Radhakanta Matha has quite a good number of wooden images of Pournamasi, Lalita, Visakha, Adwita, Nityananada and Gopala. Guru, Astabhuja Jagannatha Dasa (Lord Jagannatha) and Sadabhuja Gouranga images in the Odiya Matha are wooden. Later devotees of both Lord Chaitanaya and Jagannatha Dasa successfully established amicable relationships between profounder and propagators of tenets of both the faiths. Had it not been so, two more hands would not have been added to the image of Jagannatha Dasa. In most of the works relating to Chaitanya and Jagannatha Dasa’s relation, the latter is said to be representing the Radha aspect. Why then in the 8-armed image is Jagannatha Das shown as Krishna? This may be for all probabilities due to inter-faith tension.
Sadabhuja Gouranga, or six-armed Sri Chaitanya image in Gangamata Matha is shown with an axe and kamandalu (water pot) being held in both the lowest hands. This is said to be representing Chaitanya, the Dandi Sannyasi. But the presence of the axe clearly appears to denote the images to be a unified form of Rama, Krishna and Parasurama, three anthropomorphic incarnations of Vishnu.
Images of Adwita, Nityananda and Gouranga, extent in Surangi and Haridasa Samadhi, are all made of wood. From all such images one important fact that comes to light is that in the past, preceptors and saints were given iconographic forms mainly in wood as a traditional practice, and part of the deep-rooted tradition was of worshipping the ancestors of predecessors. Thus, wooden Deities enshrined in the great temple can be discussed in the line of the same tradition. Maybe the venerated gods, whom now crores of devotees are praying to and worshipping, were having their origin in such a primary stage when wooden images of ancient personalities, whose identities are lost due to interpolation of Vishnu, Krishna, Rama, Siva, Bhairava and Kalika, etc. by various theological thinkers of subsequent periods, according to dominance of the respective cults.
Iconographic representations of deceased saints along with presence of Samadhis with their relics are conclusive testimony of predominance of ancestral worship among the mendicants belonging to various faiths and cults. Birth-days and Death-days of these saints are regularity observed. In the Emara matha, a small image of Ramanuja is under worship along with the beggar prototype, which can be easily moved for meeting necessities. In all the temples one will find the presence of a movable image to be carried on journey festivals. In the case of Ramanuja the same style is followed.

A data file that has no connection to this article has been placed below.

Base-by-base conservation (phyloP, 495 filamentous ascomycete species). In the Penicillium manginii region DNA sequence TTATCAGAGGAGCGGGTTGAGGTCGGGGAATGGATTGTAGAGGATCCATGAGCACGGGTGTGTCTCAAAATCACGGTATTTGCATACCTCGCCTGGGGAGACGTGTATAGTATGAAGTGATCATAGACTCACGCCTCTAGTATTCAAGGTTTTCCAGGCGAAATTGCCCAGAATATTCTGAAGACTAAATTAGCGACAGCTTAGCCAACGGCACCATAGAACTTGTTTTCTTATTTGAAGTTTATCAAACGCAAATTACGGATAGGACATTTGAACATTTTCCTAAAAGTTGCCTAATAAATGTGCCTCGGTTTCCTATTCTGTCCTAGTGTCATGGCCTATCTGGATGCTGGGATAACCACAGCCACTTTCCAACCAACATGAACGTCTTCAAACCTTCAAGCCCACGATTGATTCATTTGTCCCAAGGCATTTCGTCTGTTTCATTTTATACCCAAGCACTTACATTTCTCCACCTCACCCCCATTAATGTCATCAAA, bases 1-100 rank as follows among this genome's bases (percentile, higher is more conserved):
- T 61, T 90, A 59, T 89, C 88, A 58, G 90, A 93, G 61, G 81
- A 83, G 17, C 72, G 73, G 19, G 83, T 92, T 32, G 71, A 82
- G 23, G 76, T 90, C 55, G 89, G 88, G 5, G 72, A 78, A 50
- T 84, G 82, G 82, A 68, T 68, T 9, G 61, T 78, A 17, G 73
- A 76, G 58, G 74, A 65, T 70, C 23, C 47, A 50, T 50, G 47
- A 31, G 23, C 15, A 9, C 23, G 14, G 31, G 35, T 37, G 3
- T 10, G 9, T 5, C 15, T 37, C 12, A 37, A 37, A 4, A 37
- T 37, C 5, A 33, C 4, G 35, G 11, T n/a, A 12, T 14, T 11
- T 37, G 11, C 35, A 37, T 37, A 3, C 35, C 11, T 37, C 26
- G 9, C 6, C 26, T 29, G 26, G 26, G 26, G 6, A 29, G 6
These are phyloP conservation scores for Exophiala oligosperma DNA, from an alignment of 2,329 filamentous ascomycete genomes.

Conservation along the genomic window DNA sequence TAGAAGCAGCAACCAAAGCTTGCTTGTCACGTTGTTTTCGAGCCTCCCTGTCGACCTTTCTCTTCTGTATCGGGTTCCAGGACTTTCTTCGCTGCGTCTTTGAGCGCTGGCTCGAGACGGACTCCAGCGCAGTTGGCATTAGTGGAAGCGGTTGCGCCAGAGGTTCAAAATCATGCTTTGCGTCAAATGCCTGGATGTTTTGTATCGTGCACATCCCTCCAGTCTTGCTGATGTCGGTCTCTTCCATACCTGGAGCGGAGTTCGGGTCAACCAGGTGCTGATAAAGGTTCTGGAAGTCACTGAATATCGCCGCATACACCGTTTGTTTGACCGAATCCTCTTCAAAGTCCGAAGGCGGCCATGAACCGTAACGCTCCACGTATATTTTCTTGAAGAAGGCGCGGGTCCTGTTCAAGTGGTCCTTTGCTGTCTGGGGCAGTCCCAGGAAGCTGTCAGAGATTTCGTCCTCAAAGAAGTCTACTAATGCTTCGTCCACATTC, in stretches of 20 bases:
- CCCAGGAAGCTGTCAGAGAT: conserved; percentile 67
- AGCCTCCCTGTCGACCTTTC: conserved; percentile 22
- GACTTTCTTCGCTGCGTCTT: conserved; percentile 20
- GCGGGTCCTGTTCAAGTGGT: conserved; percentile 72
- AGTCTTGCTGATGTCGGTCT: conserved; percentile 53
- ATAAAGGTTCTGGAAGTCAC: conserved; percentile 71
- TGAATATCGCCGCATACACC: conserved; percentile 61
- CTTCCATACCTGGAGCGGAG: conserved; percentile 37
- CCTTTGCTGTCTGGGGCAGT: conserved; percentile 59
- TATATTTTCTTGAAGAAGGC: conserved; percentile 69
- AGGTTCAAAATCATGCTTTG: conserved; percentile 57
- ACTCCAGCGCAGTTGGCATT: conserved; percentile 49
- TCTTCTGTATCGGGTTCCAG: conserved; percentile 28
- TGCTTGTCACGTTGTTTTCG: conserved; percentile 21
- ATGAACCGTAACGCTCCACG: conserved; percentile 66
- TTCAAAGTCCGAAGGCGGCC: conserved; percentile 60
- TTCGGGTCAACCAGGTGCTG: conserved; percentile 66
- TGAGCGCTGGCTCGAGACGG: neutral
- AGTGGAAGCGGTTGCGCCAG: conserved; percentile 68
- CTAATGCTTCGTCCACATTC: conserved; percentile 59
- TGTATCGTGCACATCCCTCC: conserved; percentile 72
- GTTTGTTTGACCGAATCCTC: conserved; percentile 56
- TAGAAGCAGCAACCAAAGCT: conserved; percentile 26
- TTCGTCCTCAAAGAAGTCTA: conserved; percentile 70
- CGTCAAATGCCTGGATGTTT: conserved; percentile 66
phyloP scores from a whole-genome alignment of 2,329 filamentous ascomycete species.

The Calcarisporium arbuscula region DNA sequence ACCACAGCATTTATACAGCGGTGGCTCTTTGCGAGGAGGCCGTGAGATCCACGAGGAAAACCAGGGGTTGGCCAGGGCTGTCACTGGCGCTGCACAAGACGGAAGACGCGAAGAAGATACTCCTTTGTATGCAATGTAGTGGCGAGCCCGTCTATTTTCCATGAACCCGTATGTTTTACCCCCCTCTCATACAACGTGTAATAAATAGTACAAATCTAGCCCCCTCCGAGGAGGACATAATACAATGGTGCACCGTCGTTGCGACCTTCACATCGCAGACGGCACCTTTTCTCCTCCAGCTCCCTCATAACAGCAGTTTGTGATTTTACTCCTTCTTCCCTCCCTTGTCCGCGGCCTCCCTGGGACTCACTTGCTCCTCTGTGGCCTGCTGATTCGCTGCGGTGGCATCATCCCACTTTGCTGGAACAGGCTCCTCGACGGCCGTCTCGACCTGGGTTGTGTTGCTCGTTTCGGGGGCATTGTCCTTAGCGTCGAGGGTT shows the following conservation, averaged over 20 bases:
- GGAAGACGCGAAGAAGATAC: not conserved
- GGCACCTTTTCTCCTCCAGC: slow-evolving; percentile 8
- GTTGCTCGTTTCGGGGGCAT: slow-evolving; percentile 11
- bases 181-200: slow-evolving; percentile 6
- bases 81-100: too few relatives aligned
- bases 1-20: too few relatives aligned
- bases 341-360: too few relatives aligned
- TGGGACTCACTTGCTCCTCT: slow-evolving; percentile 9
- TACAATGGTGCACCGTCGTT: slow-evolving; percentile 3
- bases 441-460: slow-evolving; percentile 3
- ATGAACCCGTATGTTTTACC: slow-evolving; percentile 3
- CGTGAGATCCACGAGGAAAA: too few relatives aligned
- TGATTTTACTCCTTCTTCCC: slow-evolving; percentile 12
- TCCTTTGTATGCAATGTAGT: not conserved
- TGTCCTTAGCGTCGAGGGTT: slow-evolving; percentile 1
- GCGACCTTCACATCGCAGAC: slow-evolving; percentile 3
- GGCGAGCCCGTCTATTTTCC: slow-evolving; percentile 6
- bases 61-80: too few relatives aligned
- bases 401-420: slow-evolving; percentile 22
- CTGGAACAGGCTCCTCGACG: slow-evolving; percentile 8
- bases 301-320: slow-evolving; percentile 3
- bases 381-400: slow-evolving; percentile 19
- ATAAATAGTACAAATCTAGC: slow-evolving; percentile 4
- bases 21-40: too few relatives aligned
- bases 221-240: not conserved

This movable image is taken on tour to various other Mathas in the month of Vaisakha and the occasion continues for ten days. Probably this system has been evolved in the line of the famous Ratha Yatra of Jagannatha, the presiding Deity of this temple town. Astonishingly there is a similarity between Ratha Yatra and the tour of Ramanuja, as both are celebrated for ten days. Thus the archaeological study along with analysis of matha ritual will testify to the predominance of the ancestral worship and deification of preceptors.
It may not be inappropriate to mention that in some mathas, foot prints said to be of the profounder of the faiths are also under worship. Kavir Chaura is an example, where a pair of footprints carved on a block of stone is under worship. Worshiping footprints of Vishnu is an old tradition. In many matha temples, footprints of Sri Chaitanya Mahaprabhu are being worshipped. Footprints of Lord Chaitanya are also enshrined within the great temple. In some mathas, wooden footwear of the profounder are also under worship.
Wooden decorative motifs displaying master craftsmanship of local carpenters are in no way insignificant. Though woodcrafts of much antiquity are not available yet, these exhibit artistic splendour belonging to last two hundred years. These motifs are largely found on doors and windows of these monasteries. Odishan windows are devoid of railings and shutters. Therefore various Puranic and epic episodes such as Krishna taking away the clothes of bathing Gopis, or lifting Govardhana, are included among the representations. This trend cannot be said with all certainty to have its origin in the post-16th century Chaitanya movement or earlier, when the influence of Bhagavata was dominant.
Artistic representations of Navagunjara and various geometric diagrams are also found nicely carved on windows. Doors of ancient structures are also well ornamented by art works which enhance beauty on one hand and strength the shutters on the other.
There are Jhulana Mandapas that are the platform to observe the amorous sports of Krishna and Radha, along with a few Vaishnavite images in the Sankarananda and Gopala Tirtha Mathas. From this it can be conclusively said these two mathas belonging to the Sankara sect and believing in pure monism have compromised with the flourishing dualism of the Radha-Krishna cult, which gained ground there in the 16th century A.D.
In the Radhakanta Matha is found a metal image of Lakshmi, standing one and half feet high, enshrined near the Patita Pavana image. This decisively indicates Lord Jagannatha to be Vishnu. But theologically, the Vaishnavas of Radhakanta matha understand Lord Jagannath to be Krishna Himself, the paramount Purusha (male partner) in the philosophy of Bhakti. This is another example of cultic synthesis. Many such examples can be listed from which it will be seen that these religious institutions have been lenient to other faiths and theologies and thereby a synthesis has been achieved which is the quaint essence of the Jagannath cult.
Thus independent study for proper and detailed assessment of the contribution of these institutions in development of the Jagannath cult and the cultural synthesis attained thereby is warranted.